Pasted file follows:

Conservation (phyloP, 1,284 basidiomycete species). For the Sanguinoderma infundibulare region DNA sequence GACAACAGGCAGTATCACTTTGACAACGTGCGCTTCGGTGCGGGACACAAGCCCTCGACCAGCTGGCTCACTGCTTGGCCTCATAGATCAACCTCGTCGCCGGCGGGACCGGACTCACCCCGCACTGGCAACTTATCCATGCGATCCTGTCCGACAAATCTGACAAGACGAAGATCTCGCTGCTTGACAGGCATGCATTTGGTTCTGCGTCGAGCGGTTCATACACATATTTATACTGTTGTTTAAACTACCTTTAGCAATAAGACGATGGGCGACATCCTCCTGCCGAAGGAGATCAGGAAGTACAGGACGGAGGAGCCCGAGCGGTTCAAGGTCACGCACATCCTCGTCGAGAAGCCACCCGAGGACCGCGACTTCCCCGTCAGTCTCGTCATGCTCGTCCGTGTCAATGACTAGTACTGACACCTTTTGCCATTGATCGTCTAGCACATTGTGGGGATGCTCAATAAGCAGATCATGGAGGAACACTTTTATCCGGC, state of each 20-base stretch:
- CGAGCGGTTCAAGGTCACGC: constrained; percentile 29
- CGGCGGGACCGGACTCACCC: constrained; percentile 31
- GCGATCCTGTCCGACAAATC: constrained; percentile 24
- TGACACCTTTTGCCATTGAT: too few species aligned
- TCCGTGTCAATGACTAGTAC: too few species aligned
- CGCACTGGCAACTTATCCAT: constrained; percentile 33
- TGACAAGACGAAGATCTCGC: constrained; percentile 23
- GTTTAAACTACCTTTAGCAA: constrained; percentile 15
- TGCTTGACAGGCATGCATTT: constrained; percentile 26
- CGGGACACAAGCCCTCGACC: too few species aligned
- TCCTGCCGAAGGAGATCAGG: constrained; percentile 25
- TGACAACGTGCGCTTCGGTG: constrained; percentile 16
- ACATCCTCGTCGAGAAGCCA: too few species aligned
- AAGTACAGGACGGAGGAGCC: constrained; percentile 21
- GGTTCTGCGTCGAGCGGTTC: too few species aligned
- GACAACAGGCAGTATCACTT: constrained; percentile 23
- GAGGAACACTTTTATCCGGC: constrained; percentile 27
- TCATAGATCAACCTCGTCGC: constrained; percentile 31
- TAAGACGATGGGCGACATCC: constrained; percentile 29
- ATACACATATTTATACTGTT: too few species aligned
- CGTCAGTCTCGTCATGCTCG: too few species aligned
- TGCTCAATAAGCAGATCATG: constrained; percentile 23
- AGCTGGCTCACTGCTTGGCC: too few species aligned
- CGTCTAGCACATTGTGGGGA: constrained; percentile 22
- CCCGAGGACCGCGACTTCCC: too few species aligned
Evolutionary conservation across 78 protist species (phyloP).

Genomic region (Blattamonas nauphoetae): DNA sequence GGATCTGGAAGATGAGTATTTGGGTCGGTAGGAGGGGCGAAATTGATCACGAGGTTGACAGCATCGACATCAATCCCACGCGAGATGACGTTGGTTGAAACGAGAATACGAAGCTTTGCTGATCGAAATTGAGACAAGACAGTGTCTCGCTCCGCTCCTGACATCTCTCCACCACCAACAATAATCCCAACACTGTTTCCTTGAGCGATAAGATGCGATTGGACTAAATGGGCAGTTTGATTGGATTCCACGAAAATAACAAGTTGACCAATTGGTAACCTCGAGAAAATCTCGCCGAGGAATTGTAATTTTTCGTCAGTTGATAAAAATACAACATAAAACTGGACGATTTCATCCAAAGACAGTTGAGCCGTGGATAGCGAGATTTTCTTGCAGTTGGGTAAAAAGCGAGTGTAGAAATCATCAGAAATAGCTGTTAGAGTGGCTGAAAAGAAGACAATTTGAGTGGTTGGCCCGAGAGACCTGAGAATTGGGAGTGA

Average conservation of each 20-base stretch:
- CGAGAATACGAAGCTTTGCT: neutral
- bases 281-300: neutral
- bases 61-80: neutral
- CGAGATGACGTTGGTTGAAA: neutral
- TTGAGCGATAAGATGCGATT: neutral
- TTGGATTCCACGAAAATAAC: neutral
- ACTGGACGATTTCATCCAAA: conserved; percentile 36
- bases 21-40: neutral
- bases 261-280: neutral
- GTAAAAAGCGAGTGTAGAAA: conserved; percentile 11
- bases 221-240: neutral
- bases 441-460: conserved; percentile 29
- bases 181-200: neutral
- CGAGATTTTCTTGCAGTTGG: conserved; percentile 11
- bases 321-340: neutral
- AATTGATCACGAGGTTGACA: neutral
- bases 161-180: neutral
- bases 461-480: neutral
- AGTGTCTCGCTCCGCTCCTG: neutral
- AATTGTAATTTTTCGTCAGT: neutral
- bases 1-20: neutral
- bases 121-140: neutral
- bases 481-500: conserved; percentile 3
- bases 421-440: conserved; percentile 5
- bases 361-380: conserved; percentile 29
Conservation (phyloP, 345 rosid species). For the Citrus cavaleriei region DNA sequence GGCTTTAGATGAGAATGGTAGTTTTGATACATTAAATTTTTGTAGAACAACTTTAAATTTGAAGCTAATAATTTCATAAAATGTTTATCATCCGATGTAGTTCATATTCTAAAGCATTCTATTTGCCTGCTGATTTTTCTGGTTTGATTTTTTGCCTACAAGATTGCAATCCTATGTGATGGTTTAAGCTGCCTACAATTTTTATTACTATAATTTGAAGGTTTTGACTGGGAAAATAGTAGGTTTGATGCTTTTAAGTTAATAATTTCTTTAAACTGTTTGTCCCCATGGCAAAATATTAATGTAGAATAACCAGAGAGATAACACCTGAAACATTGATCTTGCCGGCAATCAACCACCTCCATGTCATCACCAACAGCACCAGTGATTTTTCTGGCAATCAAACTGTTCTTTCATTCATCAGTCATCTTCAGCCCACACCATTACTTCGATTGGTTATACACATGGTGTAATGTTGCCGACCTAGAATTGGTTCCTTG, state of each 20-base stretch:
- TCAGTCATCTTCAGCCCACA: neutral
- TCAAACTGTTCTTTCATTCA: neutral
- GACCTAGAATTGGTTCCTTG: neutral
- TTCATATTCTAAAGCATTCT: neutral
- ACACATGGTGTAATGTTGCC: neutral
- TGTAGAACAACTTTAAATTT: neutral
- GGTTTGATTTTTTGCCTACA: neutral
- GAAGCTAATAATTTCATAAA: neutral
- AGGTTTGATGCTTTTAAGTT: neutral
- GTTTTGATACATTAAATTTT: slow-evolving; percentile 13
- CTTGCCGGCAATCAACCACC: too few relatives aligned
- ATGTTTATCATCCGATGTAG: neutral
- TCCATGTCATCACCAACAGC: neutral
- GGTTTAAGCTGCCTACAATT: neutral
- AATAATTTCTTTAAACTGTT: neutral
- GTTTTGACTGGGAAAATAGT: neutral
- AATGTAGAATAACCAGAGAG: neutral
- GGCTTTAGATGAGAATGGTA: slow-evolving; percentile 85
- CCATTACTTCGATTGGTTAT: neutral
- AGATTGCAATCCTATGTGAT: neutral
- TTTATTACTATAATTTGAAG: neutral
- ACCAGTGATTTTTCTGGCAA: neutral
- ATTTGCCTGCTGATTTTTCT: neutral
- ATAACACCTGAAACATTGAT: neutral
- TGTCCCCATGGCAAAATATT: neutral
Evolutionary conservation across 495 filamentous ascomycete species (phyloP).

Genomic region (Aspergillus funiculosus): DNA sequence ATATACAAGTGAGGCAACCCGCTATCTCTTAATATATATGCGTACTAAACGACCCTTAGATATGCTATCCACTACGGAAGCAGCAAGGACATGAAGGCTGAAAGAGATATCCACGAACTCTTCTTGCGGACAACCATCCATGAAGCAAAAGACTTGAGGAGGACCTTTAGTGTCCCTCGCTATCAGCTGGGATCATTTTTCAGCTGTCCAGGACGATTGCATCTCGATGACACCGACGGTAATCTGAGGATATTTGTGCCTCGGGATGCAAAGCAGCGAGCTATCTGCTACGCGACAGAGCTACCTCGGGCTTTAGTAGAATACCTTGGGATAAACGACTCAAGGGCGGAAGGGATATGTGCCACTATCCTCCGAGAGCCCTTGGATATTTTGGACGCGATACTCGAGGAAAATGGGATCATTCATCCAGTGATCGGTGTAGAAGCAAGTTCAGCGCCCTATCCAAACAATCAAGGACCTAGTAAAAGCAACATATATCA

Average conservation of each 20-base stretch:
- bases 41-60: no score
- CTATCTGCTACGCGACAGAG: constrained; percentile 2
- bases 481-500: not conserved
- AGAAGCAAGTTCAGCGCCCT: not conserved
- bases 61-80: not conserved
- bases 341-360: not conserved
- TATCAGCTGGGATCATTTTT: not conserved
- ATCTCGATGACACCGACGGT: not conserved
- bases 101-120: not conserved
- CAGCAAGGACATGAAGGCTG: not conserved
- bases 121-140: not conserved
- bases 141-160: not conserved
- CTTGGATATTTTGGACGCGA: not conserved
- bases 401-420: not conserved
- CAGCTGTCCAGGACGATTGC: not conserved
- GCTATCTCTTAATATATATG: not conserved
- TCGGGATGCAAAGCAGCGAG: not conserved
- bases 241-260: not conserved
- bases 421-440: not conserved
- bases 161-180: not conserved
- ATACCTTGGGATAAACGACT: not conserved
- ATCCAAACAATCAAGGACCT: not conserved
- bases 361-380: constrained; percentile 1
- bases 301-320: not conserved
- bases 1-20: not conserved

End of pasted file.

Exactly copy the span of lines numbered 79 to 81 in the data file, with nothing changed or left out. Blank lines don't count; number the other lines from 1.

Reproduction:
- ATAACACCTGAAACATTGAT: neutral
- TGTCCCCATGGCAAAATATT: neutral
Evolutionary conservation across 495 filamentous ascomycete species (phyloP).